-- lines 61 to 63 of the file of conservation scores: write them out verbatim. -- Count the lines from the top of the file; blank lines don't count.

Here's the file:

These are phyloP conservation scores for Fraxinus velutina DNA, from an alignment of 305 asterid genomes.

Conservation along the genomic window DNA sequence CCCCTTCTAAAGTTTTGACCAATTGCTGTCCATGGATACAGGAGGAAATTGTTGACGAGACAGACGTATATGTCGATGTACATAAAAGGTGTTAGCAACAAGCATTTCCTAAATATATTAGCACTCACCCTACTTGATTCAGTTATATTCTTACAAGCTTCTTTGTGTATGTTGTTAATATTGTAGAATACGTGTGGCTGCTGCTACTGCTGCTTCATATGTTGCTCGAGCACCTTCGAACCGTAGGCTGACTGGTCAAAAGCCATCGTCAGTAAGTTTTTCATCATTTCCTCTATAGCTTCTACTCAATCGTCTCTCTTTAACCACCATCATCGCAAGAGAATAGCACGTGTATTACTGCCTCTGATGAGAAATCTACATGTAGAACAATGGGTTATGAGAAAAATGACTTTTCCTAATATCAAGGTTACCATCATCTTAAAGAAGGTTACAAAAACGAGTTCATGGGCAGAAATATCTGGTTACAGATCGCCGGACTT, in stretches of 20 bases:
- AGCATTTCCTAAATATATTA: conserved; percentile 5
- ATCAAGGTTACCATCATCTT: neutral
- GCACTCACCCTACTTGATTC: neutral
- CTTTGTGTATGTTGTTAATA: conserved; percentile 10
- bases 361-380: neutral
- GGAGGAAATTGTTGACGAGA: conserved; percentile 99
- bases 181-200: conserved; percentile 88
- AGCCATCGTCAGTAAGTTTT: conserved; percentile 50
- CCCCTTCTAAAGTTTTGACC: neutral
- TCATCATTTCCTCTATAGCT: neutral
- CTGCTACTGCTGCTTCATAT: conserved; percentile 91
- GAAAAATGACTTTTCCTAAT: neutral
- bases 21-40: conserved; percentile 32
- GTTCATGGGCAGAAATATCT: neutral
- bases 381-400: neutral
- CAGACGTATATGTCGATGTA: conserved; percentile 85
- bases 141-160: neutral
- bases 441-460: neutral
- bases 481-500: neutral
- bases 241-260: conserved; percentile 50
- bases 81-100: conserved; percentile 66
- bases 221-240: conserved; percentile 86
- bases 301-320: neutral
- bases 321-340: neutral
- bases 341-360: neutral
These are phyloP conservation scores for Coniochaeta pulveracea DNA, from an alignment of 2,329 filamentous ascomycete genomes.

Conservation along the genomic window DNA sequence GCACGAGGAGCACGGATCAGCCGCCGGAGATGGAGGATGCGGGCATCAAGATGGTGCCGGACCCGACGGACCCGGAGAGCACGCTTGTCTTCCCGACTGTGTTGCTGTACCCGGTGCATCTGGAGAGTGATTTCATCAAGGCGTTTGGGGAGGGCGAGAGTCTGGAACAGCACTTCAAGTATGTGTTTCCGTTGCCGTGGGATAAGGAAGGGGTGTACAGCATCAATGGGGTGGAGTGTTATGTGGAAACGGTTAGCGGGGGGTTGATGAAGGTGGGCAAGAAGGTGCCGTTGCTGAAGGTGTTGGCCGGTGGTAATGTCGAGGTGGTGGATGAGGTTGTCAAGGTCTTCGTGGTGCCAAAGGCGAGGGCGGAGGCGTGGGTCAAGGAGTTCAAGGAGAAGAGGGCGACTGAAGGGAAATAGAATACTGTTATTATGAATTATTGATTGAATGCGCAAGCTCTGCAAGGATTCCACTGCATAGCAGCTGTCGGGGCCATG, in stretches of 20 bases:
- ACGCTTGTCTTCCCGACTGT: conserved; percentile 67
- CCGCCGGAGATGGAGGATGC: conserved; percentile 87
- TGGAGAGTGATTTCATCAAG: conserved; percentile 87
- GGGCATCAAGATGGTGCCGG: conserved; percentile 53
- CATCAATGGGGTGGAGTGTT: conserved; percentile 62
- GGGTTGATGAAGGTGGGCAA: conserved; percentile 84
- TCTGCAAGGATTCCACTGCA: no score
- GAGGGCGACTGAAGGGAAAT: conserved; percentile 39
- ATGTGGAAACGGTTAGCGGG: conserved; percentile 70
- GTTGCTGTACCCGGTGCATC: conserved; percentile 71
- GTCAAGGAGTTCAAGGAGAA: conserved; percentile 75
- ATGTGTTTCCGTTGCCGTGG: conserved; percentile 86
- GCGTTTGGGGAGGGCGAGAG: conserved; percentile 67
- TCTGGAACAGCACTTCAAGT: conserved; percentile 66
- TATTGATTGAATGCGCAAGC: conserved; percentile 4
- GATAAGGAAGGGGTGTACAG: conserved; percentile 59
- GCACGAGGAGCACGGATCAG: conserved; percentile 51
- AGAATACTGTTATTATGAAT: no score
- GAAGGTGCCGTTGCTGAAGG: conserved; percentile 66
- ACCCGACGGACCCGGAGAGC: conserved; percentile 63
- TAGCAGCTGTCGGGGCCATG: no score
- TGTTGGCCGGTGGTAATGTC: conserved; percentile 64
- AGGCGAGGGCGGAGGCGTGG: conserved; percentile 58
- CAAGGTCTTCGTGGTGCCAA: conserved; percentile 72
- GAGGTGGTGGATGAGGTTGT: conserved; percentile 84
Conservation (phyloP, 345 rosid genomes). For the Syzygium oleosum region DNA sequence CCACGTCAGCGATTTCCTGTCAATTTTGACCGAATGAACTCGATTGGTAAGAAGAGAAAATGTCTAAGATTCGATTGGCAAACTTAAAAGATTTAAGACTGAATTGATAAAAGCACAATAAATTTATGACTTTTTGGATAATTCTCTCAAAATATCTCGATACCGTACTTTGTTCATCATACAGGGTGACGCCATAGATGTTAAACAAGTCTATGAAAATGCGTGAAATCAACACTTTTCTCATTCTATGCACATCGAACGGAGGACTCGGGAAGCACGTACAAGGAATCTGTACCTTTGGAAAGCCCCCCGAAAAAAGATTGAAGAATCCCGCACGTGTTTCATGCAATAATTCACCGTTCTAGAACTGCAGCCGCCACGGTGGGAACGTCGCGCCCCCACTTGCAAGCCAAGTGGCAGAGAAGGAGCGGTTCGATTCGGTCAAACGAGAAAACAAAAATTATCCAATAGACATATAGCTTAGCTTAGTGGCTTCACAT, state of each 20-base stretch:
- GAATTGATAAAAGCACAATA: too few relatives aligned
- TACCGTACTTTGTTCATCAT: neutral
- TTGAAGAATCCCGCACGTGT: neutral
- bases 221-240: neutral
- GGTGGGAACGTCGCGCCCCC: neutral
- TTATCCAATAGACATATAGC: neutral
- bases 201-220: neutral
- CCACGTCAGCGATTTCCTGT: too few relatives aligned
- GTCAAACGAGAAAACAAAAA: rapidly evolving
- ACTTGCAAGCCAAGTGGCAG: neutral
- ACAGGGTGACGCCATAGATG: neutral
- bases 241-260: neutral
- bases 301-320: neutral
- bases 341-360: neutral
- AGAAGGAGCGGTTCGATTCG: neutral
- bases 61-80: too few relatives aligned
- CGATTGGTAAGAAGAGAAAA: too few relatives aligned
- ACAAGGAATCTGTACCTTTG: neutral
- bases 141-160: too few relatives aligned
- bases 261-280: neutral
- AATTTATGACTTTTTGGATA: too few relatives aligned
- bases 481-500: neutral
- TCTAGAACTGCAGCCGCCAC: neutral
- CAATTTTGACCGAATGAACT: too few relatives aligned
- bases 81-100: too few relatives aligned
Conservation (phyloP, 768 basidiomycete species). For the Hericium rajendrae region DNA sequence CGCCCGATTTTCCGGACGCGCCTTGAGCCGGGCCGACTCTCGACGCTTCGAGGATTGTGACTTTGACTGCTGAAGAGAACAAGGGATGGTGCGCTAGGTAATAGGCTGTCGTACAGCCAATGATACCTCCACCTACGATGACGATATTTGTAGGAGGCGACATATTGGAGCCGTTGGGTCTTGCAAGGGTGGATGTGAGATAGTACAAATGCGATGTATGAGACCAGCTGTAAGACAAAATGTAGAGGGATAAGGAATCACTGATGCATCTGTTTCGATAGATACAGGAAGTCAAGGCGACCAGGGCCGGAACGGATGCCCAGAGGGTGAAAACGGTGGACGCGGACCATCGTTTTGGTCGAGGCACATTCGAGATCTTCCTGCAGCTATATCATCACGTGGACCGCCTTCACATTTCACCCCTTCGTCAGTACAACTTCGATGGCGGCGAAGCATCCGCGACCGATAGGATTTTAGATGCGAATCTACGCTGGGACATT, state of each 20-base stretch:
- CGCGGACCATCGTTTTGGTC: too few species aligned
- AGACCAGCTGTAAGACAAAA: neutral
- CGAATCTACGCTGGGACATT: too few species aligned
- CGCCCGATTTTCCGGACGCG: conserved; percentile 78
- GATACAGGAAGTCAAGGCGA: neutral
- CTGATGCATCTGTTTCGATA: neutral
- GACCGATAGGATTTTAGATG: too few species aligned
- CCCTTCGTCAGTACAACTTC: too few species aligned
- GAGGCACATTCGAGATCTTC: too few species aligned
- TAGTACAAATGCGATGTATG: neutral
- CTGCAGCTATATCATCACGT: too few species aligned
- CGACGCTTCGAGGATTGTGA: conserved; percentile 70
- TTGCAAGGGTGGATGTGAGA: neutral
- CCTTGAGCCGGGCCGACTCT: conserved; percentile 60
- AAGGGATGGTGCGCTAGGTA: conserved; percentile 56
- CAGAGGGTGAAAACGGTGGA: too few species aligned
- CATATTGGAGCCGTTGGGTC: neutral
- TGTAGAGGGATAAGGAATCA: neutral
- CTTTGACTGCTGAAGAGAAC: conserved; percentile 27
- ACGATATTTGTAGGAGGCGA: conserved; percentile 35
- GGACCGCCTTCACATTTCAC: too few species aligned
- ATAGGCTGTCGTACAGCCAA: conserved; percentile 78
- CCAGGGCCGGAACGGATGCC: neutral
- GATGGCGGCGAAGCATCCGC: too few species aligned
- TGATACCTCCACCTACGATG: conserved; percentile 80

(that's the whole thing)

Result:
- TTATCCAATAGACATATAGC: neutral
- bases 201-220: neutral
- CCACGTCAGCGATTTCCTGT: too few relatives aligned